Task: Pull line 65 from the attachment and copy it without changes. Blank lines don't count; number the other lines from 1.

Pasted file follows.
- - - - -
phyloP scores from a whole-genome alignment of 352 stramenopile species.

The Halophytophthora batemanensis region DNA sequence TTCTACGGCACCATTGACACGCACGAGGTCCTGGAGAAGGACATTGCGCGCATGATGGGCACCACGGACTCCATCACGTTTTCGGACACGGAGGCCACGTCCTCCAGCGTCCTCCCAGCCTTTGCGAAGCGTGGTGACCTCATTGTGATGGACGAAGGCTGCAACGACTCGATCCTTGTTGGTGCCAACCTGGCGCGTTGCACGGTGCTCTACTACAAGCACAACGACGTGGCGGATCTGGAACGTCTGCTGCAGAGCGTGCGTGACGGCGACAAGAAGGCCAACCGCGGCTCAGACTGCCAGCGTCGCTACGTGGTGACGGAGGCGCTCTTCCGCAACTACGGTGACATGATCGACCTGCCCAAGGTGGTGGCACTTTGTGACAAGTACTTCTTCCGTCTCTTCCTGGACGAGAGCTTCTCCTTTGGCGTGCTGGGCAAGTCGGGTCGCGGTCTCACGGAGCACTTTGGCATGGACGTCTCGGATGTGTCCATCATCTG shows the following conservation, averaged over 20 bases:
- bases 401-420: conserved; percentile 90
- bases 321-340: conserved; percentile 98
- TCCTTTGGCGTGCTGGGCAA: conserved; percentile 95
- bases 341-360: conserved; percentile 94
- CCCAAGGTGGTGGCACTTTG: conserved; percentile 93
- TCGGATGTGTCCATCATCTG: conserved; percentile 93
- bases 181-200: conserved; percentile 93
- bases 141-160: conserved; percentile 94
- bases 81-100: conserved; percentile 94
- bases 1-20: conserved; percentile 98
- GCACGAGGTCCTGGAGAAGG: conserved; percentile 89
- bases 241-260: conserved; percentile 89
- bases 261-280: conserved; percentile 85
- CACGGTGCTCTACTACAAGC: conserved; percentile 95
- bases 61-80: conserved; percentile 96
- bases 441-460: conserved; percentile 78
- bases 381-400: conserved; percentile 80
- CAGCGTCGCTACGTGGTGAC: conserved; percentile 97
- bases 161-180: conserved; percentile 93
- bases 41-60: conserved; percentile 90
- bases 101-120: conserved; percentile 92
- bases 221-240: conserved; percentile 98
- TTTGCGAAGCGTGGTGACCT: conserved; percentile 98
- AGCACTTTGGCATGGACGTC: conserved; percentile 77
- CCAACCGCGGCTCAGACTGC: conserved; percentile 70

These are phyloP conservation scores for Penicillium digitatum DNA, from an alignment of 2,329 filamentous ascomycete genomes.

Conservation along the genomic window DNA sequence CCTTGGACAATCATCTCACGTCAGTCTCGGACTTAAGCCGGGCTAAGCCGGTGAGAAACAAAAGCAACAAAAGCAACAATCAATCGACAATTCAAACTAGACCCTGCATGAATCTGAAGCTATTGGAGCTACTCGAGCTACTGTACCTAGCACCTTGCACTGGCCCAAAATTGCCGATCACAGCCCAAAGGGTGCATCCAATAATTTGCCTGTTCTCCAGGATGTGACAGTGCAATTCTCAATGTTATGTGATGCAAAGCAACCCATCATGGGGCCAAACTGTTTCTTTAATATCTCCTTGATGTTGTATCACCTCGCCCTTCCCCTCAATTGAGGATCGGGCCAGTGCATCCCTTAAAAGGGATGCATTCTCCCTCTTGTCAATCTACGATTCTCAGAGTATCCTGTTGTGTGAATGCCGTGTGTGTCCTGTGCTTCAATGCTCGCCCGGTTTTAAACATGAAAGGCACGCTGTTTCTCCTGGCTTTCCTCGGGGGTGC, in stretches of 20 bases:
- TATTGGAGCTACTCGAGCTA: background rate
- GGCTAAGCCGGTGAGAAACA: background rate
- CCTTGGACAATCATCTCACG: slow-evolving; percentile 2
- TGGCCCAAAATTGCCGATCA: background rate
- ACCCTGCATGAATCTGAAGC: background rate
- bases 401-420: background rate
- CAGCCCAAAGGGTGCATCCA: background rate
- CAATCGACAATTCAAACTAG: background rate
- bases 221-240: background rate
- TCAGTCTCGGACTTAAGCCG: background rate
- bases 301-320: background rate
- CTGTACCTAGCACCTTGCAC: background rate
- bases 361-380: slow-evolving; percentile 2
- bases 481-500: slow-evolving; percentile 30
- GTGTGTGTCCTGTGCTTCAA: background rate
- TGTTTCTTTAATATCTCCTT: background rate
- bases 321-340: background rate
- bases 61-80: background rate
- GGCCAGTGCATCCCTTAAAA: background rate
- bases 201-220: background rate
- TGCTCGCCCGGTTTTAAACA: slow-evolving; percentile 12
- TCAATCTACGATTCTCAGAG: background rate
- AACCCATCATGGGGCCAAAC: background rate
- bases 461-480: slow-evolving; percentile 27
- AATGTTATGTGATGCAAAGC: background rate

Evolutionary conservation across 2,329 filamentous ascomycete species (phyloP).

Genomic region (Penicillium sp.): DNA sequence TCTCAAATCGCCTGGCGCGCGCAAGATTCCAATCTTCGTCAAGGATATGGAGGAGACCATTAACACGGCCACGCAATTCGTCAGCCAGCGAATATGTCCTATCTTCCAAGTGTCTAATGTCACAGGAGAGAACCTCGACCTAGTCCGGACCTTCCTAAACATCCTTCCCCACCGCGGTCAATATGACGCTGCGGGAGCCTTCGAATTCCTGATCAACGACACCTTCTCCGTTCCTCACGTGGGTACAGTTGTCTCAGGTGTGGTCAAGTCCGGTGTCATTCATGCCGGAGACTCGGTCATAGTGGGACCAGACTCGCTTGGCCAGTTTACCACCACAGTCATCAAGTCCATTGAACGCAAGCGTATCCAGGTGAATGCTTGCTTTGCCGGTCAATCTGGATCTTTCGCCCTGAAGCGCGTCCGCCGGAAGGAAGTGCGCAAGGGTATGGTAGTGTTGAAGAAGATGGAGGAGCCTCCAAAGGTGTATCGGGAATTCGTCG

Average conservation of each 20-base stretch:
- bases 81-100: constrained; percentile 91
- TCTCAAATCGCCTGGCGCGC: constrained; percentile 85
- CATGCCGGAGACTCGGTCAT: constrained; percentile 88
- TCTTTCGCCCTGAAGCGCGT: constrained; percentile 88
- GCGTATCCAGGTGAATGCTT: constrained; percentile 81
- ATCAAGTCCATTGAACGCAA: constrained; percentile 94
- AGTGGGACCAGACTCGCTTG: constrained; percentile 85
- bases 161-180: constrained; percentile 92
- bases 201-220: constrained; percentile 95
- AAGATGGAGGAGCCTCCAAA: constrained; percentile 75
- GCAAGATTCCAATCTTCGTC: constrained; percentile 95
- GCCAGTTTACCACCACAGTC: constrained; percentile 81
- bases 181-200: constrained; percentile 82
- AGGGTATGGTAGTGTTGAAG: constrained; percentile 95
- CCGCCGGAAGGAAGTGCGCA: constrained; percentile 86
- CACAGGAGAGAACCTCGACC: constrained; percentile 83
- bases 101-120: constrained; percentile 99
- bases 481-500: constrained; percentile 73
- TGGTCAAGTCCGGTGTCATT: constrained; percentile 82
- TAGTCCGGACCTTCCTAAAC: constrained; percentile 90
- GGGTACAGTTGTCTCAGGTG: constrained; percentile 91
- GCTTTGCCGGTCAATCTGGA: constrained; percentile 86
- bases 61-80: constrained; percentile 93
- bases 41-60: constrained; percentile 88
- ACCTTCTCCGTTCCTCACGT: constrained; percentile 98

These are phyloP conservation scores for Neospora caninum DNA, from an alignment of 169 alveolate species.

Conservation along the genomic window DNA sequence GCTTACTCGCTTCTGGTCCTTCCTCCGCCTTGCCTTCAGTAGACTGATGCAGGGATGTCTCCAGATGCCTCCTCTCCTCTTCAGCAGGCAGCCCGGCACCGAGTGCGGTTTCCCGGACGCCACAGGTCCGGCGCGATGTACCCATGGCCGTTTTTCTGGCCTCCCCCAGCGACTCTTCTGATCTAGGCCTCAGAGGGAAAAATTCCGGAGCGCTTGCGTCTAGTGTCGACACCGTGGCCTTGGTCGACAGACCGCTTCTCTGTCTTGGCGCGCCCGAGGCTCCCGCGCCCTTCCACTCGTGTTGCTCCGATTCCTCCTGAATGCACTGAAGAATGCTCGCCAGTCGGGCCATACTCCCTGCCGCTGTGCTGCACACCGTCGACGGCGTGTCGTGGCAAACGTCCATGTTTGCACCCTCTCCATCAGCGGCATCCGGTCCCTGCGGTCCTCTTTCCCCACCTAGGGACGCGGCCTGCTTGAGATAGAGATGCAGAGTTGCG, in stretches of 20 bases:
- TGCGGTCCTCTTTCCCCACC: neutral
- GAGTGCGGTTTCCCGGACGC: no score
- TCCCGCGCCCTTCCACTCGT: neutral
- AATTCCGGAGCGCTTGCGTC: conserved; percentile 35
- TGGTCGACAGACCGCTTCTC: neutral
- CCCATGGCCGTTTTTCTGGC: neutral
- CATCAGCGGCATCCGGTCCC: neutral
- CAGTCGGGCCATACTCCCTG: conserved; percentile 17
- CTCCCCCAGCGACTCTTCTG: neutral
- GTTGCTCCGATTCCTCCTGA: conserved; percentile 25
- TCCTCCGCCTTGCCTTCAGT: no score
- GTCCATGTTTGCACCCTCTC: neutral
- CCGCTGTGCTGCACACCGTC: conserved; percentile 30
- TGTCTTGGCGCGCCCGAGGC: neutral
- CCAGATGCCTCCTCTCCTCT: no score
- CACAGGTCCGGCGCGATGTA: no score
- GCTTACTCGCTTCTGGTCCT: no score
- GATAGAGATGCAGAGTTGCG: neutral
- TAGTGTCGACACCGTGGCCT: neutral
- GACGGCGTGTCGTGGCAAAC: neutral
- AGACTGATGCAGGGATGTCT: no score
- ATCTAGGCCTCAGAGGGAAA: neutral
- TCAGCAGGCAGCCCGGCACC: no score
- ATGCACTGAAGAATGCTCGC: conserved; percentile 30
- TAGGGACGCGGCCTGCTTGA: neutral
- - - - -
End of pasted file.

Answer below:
- bases 161-180: constrained; percentile 92